Welcome to Africanews

Please select your experience

Watch Live

Business Africa


eSwatini's push for sustainable energy [Business Africa]

Ignatius Annor speaking to Eswatini's Minister for Natural Resources and Energy, Peter Bhembe.   -  
Copyright © africanews
Photo captured from Africanews video.

Business Africa

Eswatini has added two more solar photovoltaic plants to its sustainable energy portfolio, a statement from the Natural resources and energy ministry said.

The Lavusima solar PV plant, which is near completion will guarantee a capacity of 10 megawatts at the point of connection.

With a cost of nearly $19 million, the project is expected to generate about 13.75 megawatts of electricity to the national grid.

The plants will be connected to the existing Eswatini Electricity Company transmission system.

The Lavusima project is also the country’s first utility-scale solar PV plant.

The kingdom is on the move to roll out more sustainable energy projects, in its quest to become less dependent on neighbors like South Africa and Mozambique to provide its energy needs.

According to the statement, the project has led to the creation of some 170 jobs.

Future maintenance of the solar panels is anticipated to add more job openings.

Natural Resources and Energy Minister Peter Bhembe tells Business Africa’s Ignatius Annor that: ''We have a national goal that says we need to have a 100% connectivity in the country. That, you can only achieve by improving your generation capacity.’’

Inflation hikes prices in Burundi

Sugar, beer and oil. These are some of the commodities whose prices have been skyrocketing in recent, prompting concern among the public in this central African country.

Some products have become scarce prompting long queues at stores while others have disappeared from shop shelves.

Local producers in the country are struggling, while importers are set back by the dire state of the economy.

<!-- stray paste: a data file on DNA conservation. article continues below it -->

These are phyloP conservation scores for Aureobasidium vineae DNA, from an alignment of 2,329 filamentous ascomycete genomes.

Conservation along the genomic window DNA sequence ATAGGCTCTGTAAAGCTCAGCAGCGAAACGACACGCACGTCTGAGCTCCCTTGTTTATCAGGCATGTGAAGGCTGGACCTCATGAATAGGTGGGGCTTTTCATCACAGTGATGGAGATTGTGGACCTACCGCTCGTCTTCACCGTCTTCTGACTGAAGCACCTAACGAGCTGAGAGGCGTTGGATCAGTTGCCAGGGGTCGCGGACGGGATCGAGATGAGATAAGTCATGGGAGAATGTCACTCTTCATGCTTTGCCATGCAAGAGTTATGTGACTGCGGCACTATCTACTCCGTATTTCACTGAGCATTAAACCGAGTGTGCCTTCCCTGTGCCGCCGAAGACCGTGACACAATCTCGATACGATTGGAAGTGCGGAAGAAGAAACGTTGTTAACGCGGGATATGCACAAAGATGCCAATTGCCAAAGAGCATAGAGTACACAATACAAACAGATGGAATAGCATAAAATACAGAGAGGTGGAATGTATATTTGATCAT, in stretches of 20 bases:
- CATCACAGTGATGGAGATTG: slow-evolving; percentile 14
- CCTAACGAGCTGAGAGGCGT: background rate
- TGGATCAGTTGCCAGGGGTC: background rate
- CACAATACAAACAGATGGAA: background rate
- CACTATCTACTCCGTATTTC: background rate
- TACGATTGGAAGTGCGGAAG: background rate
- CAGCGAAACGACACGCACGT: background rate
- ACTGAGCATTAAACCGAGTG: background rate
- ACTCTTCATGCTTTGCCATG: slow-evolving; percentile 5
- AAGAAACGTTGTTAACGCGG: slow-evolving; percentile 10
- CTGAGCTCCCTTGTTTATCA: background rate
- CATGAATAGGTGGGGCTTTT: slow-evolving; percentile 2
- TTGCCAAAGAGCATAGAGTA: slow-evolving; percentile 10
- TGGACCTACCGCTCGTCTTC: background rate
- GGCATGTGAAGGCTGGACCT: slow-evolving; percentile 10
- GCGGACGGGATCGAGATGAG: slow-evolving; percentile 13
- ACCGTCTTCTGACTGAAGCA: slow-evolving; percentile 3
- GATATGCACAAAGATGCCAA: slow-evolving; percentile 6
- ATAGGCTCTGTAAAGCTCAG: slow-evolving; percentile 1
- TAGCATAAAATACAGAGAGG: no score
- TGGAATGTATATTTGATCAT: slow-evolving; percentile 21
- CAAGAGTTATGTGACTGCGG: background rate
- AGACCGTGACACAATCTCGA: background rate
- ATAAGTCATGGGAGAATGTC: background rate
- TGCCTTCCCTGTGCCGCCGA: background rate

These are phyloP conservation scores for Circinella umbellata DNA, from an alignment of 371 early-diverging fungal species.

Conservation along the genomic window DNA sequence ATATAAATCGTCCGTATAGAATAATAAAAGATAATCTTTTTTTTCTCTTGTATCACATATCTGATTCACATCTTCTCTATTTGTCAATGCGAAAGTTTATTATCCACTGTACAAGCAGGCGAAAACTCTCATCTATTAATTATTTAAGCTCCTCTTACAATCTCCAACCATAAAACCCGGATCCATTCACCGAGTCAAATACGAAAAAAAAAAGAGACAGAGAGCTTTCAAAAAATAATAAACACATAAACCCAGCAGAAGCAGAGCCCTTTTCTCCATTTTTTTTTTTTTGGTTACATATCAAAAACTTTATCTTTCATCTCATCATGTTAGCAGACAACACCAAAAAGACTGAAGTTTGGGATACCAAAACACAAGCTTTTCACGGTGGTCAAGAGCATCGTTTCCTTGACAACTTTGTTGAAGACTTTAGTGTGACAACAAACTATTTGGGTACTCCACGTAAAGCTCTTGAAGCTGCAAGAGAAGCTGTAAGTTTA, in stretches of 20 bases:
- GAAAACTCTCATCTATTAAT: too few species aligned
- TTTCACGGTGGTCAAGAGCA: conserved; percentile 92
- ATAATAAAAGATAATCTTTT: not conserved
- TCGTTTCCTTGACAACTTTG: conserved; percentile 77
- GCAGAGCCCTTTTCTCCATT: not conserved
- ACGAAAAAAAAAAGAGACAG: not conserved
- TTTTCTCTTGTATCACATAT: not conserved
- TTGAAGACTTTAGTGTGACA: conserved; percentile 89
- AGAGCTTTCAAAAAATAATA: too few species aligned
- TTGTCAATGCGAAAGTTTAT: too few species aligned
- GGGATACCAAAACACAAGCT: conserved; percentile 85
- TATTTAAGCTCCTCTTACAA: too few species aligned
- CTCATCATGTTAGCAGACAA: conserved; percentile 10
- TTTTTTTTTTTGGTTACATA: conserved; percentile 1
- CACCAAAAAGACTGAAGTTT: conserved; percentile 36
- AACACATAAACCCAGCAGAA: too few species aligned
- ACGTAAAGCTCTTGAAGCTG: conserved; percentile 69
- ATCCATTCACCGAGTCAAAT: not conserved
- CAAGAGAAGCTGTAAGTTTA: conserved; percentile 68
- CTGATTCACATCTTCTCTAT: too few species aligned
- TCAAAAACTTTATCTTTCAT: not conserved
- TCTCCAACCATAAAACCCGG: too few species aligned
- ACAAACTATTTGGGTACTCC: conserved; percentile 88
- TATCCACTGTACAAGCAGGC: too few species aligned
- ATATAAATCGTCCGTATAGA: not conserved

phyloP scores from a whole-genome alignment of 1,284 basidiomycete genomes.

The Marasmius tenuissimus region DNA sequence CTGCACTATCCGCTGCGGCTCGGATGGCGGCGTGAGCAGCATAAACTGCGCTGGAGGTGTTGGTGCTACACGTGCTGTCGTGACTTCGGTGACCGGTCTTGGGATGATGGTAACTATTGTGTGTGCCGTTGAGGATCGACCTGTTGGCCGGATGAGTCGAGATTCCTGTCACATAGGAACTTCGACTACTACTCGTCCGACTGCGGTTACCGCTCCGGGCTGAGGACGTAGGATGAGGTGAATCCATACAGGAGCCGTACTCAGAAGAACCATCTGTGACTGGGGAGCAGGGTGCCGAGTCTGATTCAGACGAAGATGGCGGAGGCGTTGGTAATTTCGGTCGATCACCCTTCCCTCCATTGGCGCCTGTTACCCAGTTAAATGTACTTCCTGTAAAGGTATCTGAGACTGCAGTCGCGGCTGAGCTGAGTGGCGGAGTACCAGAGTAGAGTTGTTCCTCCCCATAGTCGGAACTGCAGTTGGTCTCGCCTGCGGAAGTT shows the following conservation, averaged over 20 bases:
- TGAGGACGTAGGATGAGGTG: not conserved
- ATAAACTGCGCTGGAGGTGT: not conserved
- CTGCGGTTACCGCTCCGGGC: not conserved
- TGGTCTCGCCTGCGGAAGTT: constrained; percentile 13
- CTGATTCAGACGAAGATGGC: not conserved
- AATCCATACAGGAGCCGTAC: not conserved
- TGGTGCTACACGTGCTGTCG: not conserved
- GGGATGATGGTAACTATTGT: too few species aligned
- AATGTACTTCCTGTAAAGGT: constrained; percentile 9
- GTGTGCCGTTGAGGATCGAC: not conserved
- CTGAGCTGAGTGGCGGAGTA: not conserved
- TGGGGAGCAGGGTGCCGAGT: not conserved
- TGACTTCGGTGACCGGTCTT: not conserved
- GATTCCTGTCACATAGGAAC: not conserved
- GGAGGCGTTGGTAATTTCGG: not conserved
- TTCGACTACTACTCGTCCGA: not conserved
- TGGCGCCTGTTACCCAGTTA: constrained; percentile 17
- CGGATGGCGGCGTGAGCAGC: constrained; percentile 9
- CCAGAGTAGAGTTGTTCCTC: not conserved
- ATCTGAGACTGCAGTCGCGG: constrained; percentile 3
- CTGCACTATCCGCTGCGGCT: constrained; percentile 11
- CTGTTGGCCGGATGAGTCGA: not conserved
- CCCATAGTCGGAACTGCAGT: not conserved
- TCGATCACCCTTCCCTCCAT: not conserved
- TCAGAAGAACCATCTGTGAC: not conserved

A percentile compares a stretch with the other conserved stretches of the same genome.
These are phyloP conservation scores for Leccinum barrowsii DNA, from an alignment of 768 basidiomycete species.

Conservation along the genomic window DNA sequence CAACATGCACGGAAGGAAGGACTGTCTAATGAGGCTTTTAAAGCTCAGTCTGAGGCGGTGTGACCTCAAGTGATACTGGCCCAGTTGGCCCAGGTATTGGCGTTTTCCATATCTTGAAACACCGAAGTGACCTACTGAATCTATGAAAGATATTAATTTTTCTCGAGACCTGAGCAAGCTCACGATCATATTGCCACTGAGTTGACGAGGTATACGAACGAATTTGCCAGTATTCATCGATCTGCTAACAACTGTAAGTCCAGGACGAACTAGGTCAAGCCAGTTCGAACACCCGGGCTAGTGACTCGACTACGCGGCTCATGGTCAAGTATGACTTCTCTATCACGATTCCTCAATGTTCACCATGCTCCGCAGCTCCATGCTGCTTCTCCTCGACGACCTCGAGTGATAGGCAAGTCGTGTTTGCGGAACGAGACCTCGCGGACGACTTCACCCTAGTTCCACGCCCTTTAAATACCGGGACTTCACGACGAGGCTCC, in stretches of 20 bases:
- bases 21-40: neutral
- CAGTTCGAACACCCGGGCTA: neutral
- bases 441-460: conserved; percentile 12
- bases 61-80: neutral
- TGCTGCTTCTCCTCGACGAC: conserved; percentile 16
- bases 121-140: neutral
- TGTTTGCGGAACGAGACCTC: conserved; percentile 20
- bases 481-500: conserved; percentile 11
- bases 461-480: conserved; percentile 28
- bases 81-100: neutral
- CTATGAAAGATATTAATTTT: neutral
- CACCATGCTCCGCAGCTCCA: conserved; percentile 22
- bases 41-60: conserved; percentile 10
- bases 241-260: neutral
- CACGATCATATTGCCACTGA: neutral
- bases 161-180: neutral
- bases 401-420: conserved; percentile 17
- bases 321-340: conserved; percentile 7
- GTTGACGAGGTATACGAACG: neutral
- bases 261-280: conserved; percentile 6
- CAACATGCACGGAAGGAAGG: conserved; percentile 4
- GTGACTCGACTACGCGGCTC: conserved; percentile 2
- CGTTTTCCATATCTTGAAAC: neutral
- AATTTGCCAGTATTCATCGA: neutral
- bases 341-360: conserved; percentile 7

"The question of sugar has become complicated. This small quantity used to be sold for 100 Burundian francs but now it is 200 Burundian Franc. This is insignificant in tea. We try to replace it with honey or milk, but it is expensive’’, said Nestor, a resident of southern Bujumbura.

Families worry that the cost of living could rise uncontrollably.

"At a certain point, the population will no longer be able to buy these basic necessities’’, said Phénias Nigaba, a resident of the north of Bujumbura.

This Economist accuses retailers of hoarding essential goods with a view to profiteer from artificial shortages. Faustin Ndikumana says importers should be incentivized to bring in scarce commodities.

"Speculation and corruption, which is widespread in the commercial sector, must be eliminated. The professionals of the trade must exercise their professions and I believe that the citizens will find their account there", Faustin Ndikumana said.

Burundu's $3 billion is one of the smallest in the world and has been hit by foreign currency shortages which have affected imports and forced the Burundian Franc to lose value.

The representative of the NGO, ''Words and Actions for Changing Minds'' (PARCEM) also suggests that the government find ways and means to supply the local market with foreign currency. 

Officially, one dollar is equivalent to about 2,000 Burundian Franc, while on the black market, it goes up to about 2,800 Fbu.

What’s next for ECO?

The Etats Généraux de l'Eco ( the General state of the ECO) held in Lomé, Togo, in its initial stages has produced several proposals.

The participants made their copies on a West African monetary reform and the measures to be taken to put the ECO into force, a guarantee of the sovereignty of states.

"We are talking about the ECOWAS project which restores full sovereignty to States and which serves as an instrument for structural transformation for endogenous and self-centered development. And this currency must serve this project’’, said economist Demba Moussa Dembélé.

The roadmap for the creation of the West African ECO currency sets as a major principle, the indispensable transformation of African economies.

In concrete terms, the ECO must promote endogenous development.

No more dependence but rather a monetary policy that favors the production of money when growth is forecast. This would favor access to credit, particularly for businesses, and thus potentially accelerate development in the region.

Kako Nubukpo is the President of the scientific committee of the ECO conference.

"We really want a people's currency, and this is really something that seems important to us because we think that one of the weaknesses of the CFA Franc is that it is a currency of the elites and the other principle is that of parity which, in our opinion, should be illustrated by the centralization of foreign exchange reserves’’, Nubukpo told our Togolese correspondent Serge Koffi.

Another proposed reform within the roadmap to be approved by Heads of states is to abandon the French Treasury guarantee granted to West African Economic and Monetary Union member states, Koffi reports. He added that ''the roadmap decided in Lomé (in this building behind me) will be submitted to the heads of state for approval.''

View more